In 1994, Khan joined a group led by the former ISI ( Inter-Services Intelligence) chief Hamid Gul and Muhammad Ali Durrani who was head of Pasban, a breakaway youth wing of Jamaat-e-Islami Pakistan.

On April 25, 1996, Imran Khan founded his own party Pakistan Tehreek-e-Insaf (PTI) and contested elections for the seat of National Assembly of Pakistan in 1997 Pakistani general election as a candidate of PTI. He contested over two constituencies but lost the election. 

Imran Khan supported General Pervez Musharraf’s military coup in 1999 and believed that he will end corruption. In 2002, he was also offered the Prime Ministerial post by General Musharraf but turned down the offer.

On October 2, 2007, Khan joined 85 other MPs to resign from the Parliament protesting the presidential election which General Musharraf was contesting without resigning as Army Chief. After General Musharraf declared an emergency in Pakistan, Khan was put under house arrest on November 3, 2007. However, he later managed to escape and joined student protest at University of Punjab on November 14 where he was captured and maltreated by the student activists. He was later arrested from the protest and was sent to Dera Ghazi Khan jail in Punjab but was released after a few days.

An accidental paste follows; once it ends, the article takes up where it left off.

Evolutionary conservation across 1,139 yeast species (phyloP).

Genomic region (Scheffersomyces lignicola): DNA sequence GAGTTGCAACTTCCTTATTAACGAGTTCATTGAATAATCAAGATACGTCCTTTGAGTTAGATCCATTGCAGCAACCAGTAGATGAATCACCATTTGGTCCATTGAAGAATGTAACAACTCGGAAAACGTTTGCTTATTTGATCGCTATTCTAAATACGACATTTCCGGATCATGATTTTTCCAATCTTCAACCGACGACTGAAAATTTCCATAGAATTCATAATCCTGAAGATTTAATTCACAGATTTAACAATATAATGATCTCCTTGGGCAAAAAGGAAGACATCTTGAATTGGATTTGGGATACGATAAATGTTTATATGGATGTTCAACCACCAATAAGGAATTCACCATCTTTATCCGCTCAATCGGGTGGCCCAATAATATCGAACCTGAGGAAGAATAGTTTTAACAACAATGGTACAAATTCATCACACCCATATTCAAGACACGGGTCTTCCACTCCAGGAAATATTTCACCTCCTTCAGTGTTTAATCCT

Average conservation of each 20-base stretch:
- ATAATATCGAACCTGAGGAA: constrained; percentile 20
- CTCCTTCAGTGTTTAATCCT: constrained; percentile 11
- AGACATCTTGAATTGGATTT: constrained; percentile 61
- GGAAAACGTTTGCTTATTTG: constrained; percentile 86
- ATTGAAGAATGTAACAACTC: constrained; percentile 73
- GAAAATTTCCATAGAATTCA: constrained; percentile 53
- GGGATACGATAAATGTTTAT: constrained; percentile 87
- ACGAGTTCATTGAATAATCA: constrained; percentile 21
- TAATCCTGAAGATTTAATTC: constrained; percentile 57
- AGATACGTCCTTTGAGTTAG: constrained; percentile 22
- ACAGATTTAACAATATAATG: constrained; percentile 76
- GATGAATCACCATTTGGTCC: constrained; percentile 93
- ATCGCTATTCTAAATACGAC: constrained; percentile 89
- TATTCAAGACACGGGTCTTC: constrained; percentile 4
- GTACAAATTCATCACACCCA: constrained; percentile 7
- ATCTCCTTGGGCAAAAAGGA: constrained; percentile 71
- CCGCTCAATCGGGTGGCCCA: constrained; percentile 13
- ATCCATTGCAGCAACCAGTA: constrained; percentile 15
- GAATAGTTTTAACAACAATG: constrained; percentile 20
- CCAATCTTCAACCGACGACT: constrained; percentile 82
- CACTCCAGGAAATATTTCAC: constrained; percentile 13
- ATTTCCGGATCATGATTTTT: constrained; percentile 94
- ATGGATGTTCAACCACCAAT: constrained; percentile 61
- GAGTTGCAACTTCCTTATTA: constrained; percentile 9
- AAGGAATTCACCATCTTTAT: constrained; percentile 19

On October 30, 2011, Khan addressed hundreds of thousands of supporters in Lahore and on December 25, 2011, in Karachi on the challenging policies of the government.  

On April 21, 2013, Imran Khan launched his PR campaigns for 2013 Pakistan elections. Khan addressed public meetings in different parts of the country– Khyber Pakhtunkhwa, Seraiki belt cities, etc. He announced that his party will introduce a uniform system of education where the rich and poor will have the same opportunities. He ended his campaign by addressing supporters of Islamabad via a video where he was lying on a hospital bed in Lahore due to his head injuries after he tumbled from a forklift at the edge of the stage. 

On May 11, 2013, elections were held in Pakistan and Pakistan Muslim League (N) won with a majority. However, PTI emerged as the second-largest party in Karachi and won 30 directly elected parliamentary seats. PTI became the third-largest party in National Assembly after Pakistan People’s Party. 

PTI swooped the militancy-hit Khyber Pakhtunkhwa and formed provincial government and presented a tax-free, well-balanced budget for the Financial Year 2013-14. 

Imran Khan was of the opinion that terrorist activities can be stopped in Pakistan through dialogue and offered to open an office in Khyber Pakhtunkhwa province. He accused US when they killed Hakimullah Mehsud (Talibani Leader) which led to the disturbance in Pakistan and demanded the government to block NATO supply line in retaliation.  

On November 14, 2013, Khan ordered for the dismissal of Ministers of Qaumi Watan Party (QWP) and ordered Chief Minister Pervez Khan Khattak to end the alliance with QWP. Bakht Baidar and Ibrar Hussain Kamoli of QWP who were ministers for Manpower & Industry and Forest & Environment respectively were dismissed and Chief Minister dismissed Yousuf Ayub Khan, Minister for Communication and Works of PTI over his fake degree.